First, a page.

Generally Speaking Redux

Maybe I’ve mentioned once or twice that my brother, Fred, was a wonderful big brother.  I really don’t exaggerate.  If  you could have made up the perfect big brother, it would have been Fred.  But you probably would have given him a better name.

Fred is 3 years older than me.  And he played with me all the time.  He didn’t beat me up.  He wasn’t mean.  He let me tag along wherever he went.

He actually seemed to enjoy my company, too.  Or at least, it never occurred to me that he might not be enjoying it.  Perhaps I was late in picking up some social clues.  Anyway, I can honestly not remember Fred ever hurting me, or setting me up to fail, or doing any mean big brother things to me.

He was my hero.  When we tucked towels into our jammies and jumped off the back of the couch, I was not just pretending Fred was Superman.  He was Superman.  Of course I also thought that our dog, Tip, was SuperDog when we called him “Kripto,” tucked a dishtowel into his collar and pushed him off the back of the couch.

It was during the late 1950s and early 60s; we saw Westerns on TV and in the movies — The Lone Ranger, Branded, How the West Was Won, and more.  There were a lot of shoot outs at our house, too, because that’s what we played most of the time.   Fred invented great games for us.  Cowboys and Indians, gun fights, sheriff and posse.

Fred was always the hero.  Me?

I was the bad guy who got outgunned and had to keel over and die.

I was the outlaw brought to justice by the handsome sheriff.

I was the squaw who had to skin and cook the deer.

I always lost.

I felt good that at least I had a better part than Tip.  Tip was the deer, and Fred and I would chase him around pretending to shoot him with arrows.  Fred and his friends once caught Tip and tied him onto our broom and carried him Indian-style, to roast over our pretend fire.  Tip escaped and didn’t want to play Indian for a week or so.  We did not eat him.

Tip was much less cooperative for some reason. (Google Image)

Tip was much less cooperative for some reason. (Google Image)

Losing wasn’t a condition for Fred to play with me, but it was reality.  Fred always won.  He was always first, fastest, bravest.  He was always the hero.

Fred’s pretend horse, Thunder, was faster than my horse, Lightning, even after Fred discovered that in real life lightning comes first.  Fred showed me pictures of lightning in “the big dictionary” – a huge reference book we loved to look at.  It had the coolest pictures and lots of words we couldn’t read.  If something was in the big dictionary, it was fact.  Period.  “In real life,” Fred said, pointing to a picture of a scary bolt in a stormy sky, “Lightning is faster than thunder.  But not with horses.”

I really didn’t mind.  If Fred’s horse was slightly faster than mine, that was OK.  We were a team.

But one day when Fred wanted to play Cowboys and Indians, I’d had enough of losing.  Maybe I was growing up.

“I wanna be the cowboy,” I insisted.  “You always get to be the cowboy.  I always get shot.”

“OK,” Fred said.  He didn’t argue or try to convince me to be the Indian.  I should have been suspicious.  But I’ve always trusted Fred completely.  I knew he would never be mean to me.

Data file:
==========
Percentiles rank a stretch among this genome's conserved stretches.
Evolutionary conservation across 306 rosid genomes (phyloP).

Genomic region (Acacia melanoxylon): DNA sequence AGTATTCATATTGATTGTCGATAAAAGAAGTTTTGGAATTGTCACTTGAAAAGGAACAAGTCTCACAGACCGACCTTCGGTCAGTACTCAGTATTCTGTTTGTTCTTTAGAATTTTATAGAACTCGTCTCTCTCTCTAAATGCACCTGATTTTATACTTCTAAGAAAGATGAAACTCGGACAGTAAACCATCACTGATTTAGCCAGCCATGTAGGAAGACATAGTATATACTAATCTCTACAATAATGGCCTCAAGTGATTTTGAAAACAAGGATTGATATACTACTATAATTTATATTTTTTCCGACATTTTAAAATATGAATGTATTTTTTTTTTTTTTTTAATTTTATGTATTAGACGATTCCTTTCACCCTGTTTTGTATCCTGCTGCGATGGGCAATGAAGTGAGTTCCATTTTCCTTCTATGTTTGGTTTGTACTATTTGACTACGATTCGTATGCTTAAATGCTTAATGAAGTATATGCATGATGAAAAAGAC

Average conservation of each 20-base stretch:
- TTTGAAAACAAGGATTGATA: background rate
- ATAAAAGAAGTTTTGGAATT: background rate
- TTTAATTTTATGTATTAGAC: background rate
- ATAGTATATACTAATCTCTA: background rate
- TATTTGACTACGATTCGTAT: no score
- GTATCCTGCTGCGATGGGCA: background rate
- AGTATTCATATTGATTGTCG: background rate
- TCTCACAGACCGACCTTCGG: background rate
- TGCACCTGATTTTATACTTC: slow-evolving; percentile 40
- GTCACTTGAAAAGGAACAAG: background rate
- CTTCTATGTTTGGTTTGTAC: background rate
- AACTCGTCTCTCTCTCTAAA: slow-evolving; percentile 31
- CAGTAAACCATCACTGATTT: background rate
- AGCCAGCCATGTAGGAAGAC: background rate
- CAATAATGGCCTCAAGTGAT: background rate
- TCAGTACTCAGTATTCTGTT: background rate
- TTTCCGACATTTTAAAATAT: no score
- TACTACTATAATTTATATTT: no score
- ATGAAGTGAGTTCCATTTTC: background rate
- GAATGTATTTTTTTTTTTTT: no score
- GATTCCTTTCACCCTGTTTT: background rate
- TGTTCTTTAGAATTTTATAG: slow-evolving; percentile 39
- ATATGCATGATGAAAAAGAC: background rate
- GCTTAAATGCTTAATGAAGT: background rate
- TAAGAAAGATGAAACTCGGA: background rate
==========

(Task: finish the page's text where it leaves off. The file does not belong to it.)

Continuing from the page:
“OK,” said Fred, again, thinking up a new game.  “You can be a General!  I’ll be an Indian, ummmm, I’ll be called Crazy Horse.”

“OK!” I said, excitedly.  A General!  I wasn’t just cowboy.  I was gonna be a general!

I blew my bugle, called my troops to arms.  My imaginary troops and I rode off on our stallions to fight the Injuns.

I blew my bugle again and my (pretend) troops surrounded me.  We heard Indian war whoops from Fred and his Indian braves.  Fred/Crazy Horse and his braves came at me, surrounding me and my men on all sides.  But I wasn’t worried.  I was a general.  And even at that age, I knew that the cowboys always win.

And then Fred shot me.

I did not flinch.  I did not fall.  I did not succumb to my wounds.  I screamed bloody murder:

“I’m the cowboy!  You can’t shoot me!


Fred calmed me down and took me by the hand over to the big dictionary.  He turned the pages and showed me a picture of a general in a cowboy hat with blond curls.  He looked just like me.  Except for the mustache (mine grew in many years later).

Thanks a lot, Google

Thanks a lot, Google

George Armstrong Custer.

“That’s General Custer,” Fred said.  “Crazy Horse killed him.  Or Sitting Bull did.  Some Indian killed him at the battle of Little Bighorn.  The Sioux Indians surrounded General Custer and his men and killed them.”

I didn't have a chance

I didn’t have a chance

If it was in a book, in the big dictionary, well then,  I had to die.  It was right there in black and white with a color picture.  It was my fate.

We went back over to the battlefield (the front hall) and started the battle again.  Again, I blew my bugle and rallied my troops into a circle around me.  Again, the Indians pressed forward, surrounded us.

Again, General Custer got shot.  And this time he/I was brave.  I clutched my heart, tossed my curls and fell dead.

*     *     *

I owe my devotion to the underdog and my tendency to look everything up to my big brother, who is still wonderful.  Today, I will be visiting my big brother/hero, coincidentally, so I decided to re-run this post.

Because today,  June 25th is the 140th Anniversary of the Battle of Little Bighorn.

And speaking once more as General Custer, I deserved exactly what I got.